Referring now to FIGS. 5A and 5B, two sets of scattergram results are illustrated obtained from a whole blood sample utilizing a prototype analyzing method similar to the analyzer 148. The biological sample 150 was a 20 microliter sample of whole blood, which was combined with 40 microliters of the magnetic microspheres with the RBC specific antibody bound thereto combined with 140 microliters of buffer solution to form the reactant 154. The reaction mixture was mixed for 15 seconds and placed in a magnetic field for 10 seconds in the station 158. The mixture with the RBC's removed was analyzed by the analyzer 162 as illustrated in the scattergram of FIG. 5A resulting in counts of L's of 45.6 (1), M's of 5.6 (2) and Gr's of 48.7 (3).
The mixture then is combined in the station 168 with 10 microliters of magnetic microspheres'with the N specific antibody bound thereto. The mixture is mixed 30 seconds and then placed in a magnetic field for 10 seconds. The mixture with the N's then removed was fed to the analyzer 176 which resulted in the scattergram of FIG. 5B resulting in counts of L's of 81.0 (1), M 's of 0.6 (2), E 's of 11.0 (3) and B's of 1.8 (4). The comparator 164 then provides the five-part WBC differential of counts of 45.6 L's, 5.6 M's, 41.6 N's, 6.0 E's and 1.2 B's. This corresponds to a standard microscopic five-part WBC differential utilizing Wright stain on the sample on a slide resulting in counts of 44.0 L's, 3.4 M 's, 45.0 N's, 6.1 E's and 0.4 B's.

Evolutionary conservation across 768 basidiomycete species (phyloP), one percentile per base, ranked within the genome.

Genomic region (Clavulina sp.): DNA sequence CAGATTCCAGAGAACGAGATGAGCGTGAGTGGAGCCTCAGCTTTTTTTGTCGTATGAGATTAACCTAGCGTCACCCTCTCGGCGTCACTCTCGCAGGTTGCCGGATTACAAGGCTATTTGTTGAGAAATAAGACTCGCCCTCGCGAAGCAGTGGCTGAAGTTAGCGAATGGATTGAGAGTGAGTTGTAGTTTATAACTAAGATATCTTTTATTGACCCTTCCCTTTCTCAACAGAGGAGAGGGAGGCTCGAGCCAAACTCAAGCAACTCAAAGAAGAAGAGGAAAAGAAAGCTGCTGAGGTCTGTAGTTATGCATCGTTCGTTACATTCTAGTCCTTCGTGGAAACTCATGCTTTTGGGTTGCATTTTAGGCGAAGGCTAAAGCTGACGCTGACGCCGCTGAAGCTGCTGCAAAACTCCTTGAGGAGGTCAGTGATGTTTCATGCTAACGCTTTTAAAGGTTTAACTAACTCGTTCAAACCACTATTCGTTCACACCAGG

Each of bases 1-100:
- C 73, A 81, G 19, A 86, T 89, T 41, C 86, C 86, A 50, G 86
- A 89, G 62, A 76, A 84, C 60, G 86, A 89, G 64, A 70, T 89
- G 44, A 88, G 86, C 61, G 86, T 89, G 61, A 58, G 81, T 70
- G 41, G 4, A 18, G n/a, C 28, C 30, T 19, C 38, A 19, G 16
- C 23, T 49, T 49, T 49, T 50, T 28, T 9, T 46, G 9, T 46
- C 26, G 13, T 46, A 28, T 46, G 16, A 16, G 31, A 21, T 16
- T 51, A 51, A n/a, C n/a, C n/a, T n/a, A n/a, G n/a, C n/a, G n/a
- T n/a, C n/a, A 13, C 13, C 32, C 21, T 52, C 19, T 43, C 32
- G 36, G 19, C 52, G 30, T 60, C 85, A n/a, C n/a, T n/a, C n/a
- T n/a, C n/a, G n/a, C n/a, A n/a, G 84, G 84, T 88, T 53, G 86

FIG. 6 illustrates a further embodiment of a cell population analyzing method and apparatus embodying the present invention, designated generally by the reference numeral 178. The analyzer 178 includes a biological sample 180 which again contains at least a first set of viable biological cells and also can include a buffer.
The sample 180 is combined via a line 182 with a reactant 184 via a line 186. Functionally illustrated, a first portion of the mixture is fed via a line 188 to a functionally designated RBC and N removing station 190. The RBC's and N's are removed or shifted as described before and the first portion is fed via a line 192 to a WBC analyzer 194.
This provides a result from the analyzer 194 which is fed via a line 196 to a comparator 198. This result includes the above-referenced four-part differential including M's, L's, E's and B's.
At the same time, a second portion of the mixture of the sample 180 and the reactant 184 is fed via a line 200 to a functionally designated RBC removal station 202. The mixture with the RBC 's removed is fed via a line 204 to another WBC analyzer 206. The results of the analyzer 206 are fed to the comparator 198 via a line 208. The results of the analyzer 206 directly include the above-referenced three-part WBC differential including M's, L's and Gr's. The results of the analyzers 194 and 206 then are compared by the comparator 198 to provide the five-part WBC differential.
A specific analyzing instrument embodiment incorporating the method and apparatus of the analyzer 178 is designated generally by the reference numeral 210 in FIG. 7. Again, only one specific hardware enumeration has been illustrated, but like the analyzing instrument 56, the analyzing instrument 210 can be implemented in numerous configurations.